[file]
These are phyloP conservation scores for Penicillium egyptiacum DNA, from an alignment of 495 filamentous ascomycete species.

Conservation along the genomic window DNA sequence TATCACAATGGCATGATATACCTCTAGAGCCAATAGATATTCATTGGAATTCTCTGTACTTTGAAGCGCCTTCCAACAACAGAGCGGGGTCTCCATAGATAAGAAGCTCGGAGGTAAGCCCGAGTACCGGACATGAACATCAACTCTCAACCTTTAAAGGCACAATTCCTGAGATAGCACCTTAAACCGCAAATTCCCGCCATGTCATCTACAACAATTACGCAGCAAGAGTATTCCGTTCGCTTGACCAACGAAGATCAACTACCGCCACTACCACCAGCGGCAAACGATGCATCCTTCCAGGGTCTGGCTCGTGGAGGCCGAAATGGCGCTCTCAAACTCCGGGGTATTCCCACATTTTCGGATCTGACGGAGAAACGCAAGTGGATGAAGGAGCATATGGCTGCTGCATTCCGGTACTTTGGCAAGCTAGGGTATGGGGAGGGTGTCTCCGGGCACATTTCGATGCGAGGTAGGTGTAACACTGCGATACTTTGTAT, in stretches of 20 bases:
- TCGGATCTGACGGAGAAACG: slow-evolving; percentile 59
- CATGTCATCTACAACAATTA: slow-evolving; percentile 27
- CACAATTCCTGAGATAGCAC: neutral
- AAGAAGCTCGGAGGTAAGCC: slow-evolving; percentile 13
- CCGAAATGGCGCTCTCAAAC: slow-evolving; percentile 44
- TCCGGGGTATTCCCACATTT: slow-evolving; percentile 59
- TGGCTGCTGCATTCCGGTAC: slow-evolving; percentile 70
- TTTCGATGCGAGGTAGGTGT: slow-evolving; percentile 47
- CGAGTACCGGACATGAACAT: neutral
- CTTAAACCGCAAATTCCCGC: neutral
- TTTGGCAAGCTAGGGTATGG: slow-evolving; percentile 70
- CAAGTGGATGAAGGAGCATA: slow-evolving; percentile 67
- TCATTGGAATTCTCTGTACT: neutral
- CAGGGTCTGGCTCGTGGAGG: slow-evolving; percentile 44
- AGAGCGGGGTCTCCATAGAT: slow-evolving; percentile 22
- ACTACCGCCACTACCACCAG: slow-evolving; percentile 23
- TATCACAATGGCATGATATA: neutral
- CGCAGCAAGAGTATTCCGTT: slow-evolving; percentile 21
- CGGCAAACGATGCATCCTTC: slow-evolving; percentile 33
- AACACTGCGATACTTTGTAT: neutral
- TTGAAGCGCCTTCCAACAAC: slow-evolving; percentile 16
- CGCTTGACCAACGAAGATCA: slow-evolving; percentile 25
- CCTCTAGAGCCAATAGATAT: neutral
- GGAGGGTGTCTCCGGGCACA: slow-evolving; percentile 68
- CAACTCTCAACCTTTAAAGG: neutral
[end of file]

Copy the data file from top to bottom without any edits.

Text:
These are phyloP conservation scores for Penicillium egyptiacum DNA, from an alignment of 495 filamentous ascomycete species.

Conservation along the genomic window DNA sequence TATCACAATGGCATGATATACCTCTAGAGCCAATAGATATTCATTGGAATTCTCTGTACTTTGAAGCGCCTTCCAACAACAGAGCGGGGTCTCCATAGATAAGAAGCTCGGAGGTAAGCCCGAGTACCGGACATGAACATCAACTCTCAACCTTTAAAGGCACAATTCCTGAGATAGCACCTTAAACCGCAAATTCCCGCCATGTCATCTACAACAATTACGCAGCAAGAGTATTCCGTTCGCTTGACCAACGAAGATCAACTACCGCCACTACCACCAGCGGCAAACGATGCATCCTTCCAGGGTCTGGCTCGTGGAGGCCGAAATGGCGCTCTCAAACTCCGGGGTATTCCCACATTTTCGGATCTGACGGAGAAACGCAAGTGGATGAAGGAGCATATGGCTGCTGCATTCCGGTACTTTGGCAAGCTAGGGTATGGGGAGGGTGTCTCCGGGCACATTTCGATGCGAGGTAGGTGTAACACTGCGATACTTTGTAT, in stretches of 20 bases:
- TCGGATCTGACGGAGAAACG: slow-evolving; percentile 59
- CATGTCATCTACAACAATTA: slow-evolving; percentile 27
- CACAATTCCTGAGATAGCAC: neutral
- AAGAAGCTCGGAGGTAAGCC: slow-evolving; percentile 13
- CCGAAATGGCGCTCTCAAAC: slow-evolving; percentile 44
- TCCGGGGTATTCCCACATTT: slow-evolving; percentile 59
- TGGCTGCTGCATTCCGGTAC: slow-evolving; percentile 70
- TTTCGATGCGAGGTAGGTGT: slow-evolving; percentile 47
- CGAGTACCGGACATGAACAT: neutral
- CTTAAACCGCAAATTCCCGC: neutral
- TTTGGCAAGCTAGGGTATGG: slow-evolving; percentile 70
- CAAGTGGATGAAGGAGCATA: slow-evolving; percentile 67
- TCATTGGAATTCTCTGTACT: neutral
- CAGGGTCTGGCTCGTGGAGG: slow-evolving; percentile 44
- AGAGCGGGGTCTCCATAGAT: slow-evolving; percentile 22
- ACTACCGCCACTACCACCAG: slow-evolving; percentile 23
- TATCACAATGGCATGATATA: neutral
- CGCAGCAAGAGTATTCCGTT: slow-evolving; percentile 21
- CGGCAAACGATGCATCCTTC: slow-evolving; percentile 33
- AACACTGCGATACTTTGTAT: neutral
- TTGAAGCGCCTTCCAACAAC: slow-evolving; percentile 16
- CGCTTGACCAACGAAGATCA: slow-evolving; percentile 25
- CCTCTAGAGCCAATAGATAT: neutral
- GGAGGGTGTCTCCGGGCACA: slow-evolving; percentile 68
- CAACTCTCAACCTTTAAAGG: neutral